Weight Training Routines: What You Need to Know About Lifting

What’s good and what’s bad when it comes to weight training routines?

It depends on your goals, and your body. There are a few things you can use as guidelines no matter what system you’re following.

But there’s a lot of misinformation out there when it comes to proper weight training routines. In the end, it comes down to working hard, eating well, and resting.

Those are the three things we emphasize on this website, and if you stick around, you’ll keep hearing them over and over again, but in different variations, of course ;).

Weight Training Exercises: The Good, The Bad & The Ugly

The best results are gotten from exercises that hurt the most. You’ll see me mentioning them a lot here on Gain Muscle Smarts.

I’m talking about squats, deadlifts, bench press, press, and row, just to name a few.You can always throw in other exercises, but the big compound lifts should be your foundation.

If you’re just starting out building muscle, you can practically do whatever you want, because your body will be so unused to the stress you’re putting it through that it will grow effortlessly.

However, after a few months, you have to get serious and learn about what weight training routines you should be using.

Characteristics of Good Weight Training Routines

There are good weight training routines, and there are bad ones. Here are a few characteristics of great weight training routines. Every one of them has about the same fundamentals in place:

1. Short & Sweet. Your training sessions should be no longer than 60 minutes. I personally prefer under 45 minutes. The reason is because after a certain time, your body starts releasing a hormone called cortisol, which is the opposite of testosterone. Cortisol eats up muscle, and we don’t want that. Train hard, train effectively, and rest.

2. Variation. If you want consistent growth, something needs to keep changing. Our bodies are extremely good at adapting. Weight training routines should always incorporate variation. This doesn’t mean you have to change things up every week, but you should keep increasing how much weight you’re lifting regularly in the short-term. In the long-term, you should switch up the way you train, how often, how hard, and for how many repetitions.

3. Overtraining. This goes hand in hand with injury prevention. You can’t go balls to the wall 5-days a week forever. You need to give your body time to rest. If you go 110% you will fry your central nervous system, which will lead to injuries, colds, fatigue, depression, insomnia, and a host of other unpleasant symptoms. Moderation is key. You can build muscle by just going to the gym 2-3 times a week, if you do it right.

4. Pleasure. It doesn’t matter what weight training routines you’re using if you don’t like what you’re doing. If going to the gym consistently means choosing a routine that isn’t the best, but that you like, then do that. It’s all too easy to get caught up in what’s “optimal” when we should be thinking about what works and what makes your body, mind, and soul happy.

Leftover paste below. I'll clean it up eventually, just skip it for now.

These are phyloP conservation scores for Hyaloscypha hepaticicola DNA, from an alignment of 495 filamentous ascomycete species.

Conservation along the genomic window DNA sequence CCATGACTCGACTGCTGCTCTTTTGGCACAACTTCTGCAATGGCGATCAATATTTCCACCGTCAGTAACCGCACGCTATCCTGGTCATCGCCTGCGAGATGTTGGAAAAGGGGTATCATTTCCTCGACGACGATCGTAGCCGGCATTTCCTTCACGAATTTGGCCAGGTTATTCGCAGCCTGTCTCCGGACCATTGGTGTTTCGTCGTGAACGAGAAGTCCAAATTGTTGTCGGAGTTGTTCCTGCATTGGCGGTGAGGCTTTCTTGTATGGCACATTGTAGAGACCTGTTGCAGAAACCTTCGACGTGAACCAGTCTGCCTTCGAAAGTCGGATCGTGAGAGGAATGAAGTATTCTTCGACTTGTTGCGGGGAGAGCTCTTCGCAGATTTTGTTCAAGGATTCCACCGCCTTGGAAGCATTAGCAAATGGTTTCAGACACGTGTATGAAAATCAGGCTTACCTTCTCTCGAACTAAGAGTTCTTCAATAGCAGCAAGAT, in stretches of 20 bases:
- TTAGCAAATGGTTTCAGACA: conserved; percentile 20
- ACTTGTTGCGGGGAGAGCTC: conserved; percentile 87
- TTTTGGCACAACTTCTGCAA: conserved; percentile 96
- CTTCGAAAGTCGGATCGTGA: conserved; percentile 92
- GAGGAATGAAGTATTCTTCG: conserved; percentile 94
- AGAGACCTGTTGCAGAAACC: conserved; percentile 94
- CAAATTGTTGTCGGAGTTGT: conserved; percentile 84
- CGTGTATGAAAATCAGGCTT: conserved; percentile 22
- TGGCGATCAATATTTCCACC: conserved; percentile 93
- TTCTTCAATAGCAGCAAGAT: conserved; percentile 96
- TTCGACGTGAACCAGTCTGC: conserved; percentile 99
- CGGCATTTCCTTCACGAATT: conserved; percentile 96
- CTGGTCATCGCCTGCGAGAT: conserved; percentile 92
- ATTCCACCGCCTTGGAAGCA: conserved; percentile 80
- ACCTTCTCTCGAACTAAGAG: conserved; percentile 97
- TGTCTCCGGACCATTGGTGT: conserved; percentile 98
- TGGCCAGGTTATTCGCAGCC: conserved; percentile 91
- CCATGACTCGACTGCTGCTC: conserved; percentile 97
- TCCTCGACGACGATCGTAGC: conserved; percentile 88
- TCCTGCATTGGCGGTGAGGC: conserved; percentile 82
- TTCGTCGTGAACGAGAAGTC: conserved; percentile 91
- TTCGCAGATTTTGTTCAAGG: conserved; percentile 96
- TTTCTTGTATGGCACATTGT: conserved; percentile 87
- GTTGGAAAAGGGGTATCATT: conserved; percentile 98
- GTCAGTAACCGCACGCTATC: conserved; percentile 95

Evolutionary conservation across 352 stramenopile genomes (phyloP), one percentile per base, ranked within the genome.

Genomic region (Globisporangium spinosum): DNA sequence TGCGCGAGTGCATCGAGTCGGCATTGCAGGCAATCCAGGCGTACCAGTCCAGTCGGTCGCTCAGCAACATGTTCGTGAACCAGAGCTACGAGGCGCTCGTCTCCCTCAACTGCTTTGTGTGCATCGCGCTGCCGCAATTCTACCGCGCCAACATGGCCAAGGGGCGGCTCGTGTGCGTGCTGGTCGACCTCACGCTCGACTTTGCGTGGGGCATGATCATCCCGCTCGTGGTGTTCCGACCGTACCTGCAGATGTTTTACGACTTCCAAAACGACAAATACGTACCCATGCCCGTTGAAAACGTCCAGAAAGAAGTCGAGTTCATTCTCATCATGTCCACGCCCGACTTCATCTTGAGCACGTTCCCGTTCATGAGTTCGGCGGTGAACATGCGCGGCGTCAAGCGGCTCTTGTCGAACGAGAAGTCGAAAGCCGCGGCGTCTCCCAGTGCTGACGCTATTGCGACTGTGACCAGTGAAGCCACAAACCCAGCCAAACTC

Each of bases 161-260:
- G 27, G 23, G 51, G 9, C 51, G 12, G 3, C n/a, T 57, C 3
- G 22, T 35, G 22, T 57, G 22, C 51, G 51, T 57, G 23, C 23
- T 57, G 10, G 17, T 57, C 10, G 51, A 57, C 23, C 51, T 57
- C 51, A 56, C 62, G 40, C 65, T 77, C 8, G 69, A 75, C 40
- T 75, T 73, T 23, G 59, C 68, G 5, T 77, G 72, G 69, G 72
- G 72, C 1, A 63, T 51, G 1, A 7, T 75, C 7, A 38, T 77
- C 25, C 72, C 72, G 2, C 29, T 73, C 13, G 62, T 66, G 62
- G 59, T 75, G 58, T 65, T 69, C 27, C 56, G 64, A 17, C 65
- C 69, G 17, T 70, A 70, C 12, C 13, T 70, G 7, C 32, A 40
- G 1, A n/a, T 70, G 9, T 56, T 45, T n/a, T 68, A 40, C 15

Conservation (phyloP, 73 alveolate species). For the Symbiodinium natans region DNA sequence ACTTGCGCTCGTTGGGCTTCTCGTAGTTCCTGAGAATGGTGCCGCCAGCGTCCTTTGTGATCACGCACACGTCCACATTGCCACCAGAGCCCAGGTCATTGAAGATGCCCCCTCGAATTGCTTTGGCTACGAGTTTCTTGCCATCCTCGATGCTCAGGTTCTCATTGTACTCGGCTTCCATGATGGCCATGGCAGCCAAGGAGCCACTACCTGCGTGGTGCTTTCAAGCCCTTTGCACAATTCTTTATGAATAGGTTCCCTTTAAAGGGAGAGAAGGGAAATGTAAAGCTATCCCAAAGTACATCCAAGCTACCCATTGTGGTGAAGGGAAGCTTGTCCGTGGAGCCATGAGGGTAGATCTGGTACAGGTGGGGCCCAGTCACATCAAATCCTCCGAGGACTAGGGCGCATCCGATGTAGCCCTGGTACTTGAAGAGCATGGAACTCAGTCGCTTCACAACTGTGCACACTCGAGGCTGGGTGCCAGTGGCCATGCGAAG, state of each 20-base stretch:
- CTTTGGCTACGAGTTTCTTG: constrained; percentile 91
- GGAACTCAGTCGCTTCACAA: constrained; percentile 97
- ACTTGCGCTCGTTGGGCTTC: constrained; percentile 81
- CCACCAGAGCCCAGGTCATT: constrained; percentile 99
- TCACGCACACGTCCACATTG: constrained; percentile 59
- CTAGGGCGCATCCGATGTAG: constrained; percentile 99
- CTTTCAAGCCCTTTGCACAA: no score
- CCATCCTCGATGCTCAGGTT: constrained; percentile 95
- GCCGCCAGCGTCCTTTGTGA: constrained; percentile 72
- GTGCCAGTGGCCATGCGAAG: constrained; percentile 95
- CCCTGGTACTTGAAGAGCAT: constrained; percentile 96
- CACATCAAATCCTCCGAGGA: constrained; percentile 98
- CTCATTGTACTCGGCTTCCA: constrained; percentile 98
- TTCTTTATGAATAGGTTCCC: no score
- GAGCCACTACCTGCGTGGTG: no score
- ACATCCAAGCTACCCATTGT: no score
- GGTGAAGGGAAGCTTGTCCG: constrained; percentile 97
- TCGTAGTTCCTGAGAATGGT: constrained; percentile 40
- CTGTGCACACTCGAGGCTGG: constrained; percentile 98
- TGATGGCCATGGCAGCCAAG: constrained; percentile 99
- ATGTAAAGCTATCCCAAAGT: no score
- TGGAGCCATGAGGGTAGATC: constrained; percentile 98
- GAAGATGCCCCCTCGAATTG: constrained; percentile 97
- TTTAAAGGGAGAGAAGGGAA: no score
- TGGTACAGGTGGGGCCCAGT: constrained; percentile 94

How Long Should Your Training Session Be?

You are in the gym to make progress not do work for works sake.

Many magazines showcase bodybuilders spending three hours a day in the gym. That’s pure insanity for a normal human being.

Most likely, these “monsters” are using recovery enhancing drugs (i.e. steroids), eating truckloads of food, and resting well. Any natural weight lifter would burn out in a matter of weeks.

Go in the gym, bust your ass for 40-60min, go home and let the growing begin.

Variations in Weight Training Routines

Ever heard of someone saying they just can’t make progress? They’ve been in the gym for 3 years doing the same exercises and following the same system, but they just can’t grow.

That’s what blindly sticking to one system and set of exercises gets you.

You are an adaptive being; you change according to the demands placed upon you (like we talked about above).

If you do the same month after month you will be perfectly built for what you are doing. It’s practically effortless for your body, an everyday event. To make progress you must change something, throw in a monkey wrench and surprise your body.

You can change from a full body weight training routine to a split program. Bigger weights lower reps, more sets smaller weights.  Doesn’t matter, just change your routine and your body will too.

Some weight training routines have this build in, such as HST, which is why I recommend it wholeheartedly.

Overtraining and Weight Training Routines

If you train too much you will damage yourself. This is the simple truth, no way around it.

This is how things are done:

  1. You go to the gym, you do microscopic damage to your musculature by lifting weights.
  2. You rest, recover and get stronger.
  3. You go back and do it all over again.

Overtraining means that you train and do not allow enough time for recovery before you train again. When this happens a few weeks in a row you are in danger of overtraining.

Eventually you will get tendonitis, joint injuries, muscle tears and so on. Not to mention the fact that you won’t get stronger or bigger.

Using a weight training routine that allows for enough rest to grow before lifting again is critical.


What is that one magical weight training routine that will be perfect for you?

It’s the one you use regularly.

We are all unique. There is no way to design a perfect exercise program that will fit everyone everywhere all the time.

You will always be the judge taking the final decision. Use the tools you have available to you, training programs, coaches, supplements and rest. Your body and your training journal will tell you what is right for you.

We can only show you the door… 😉

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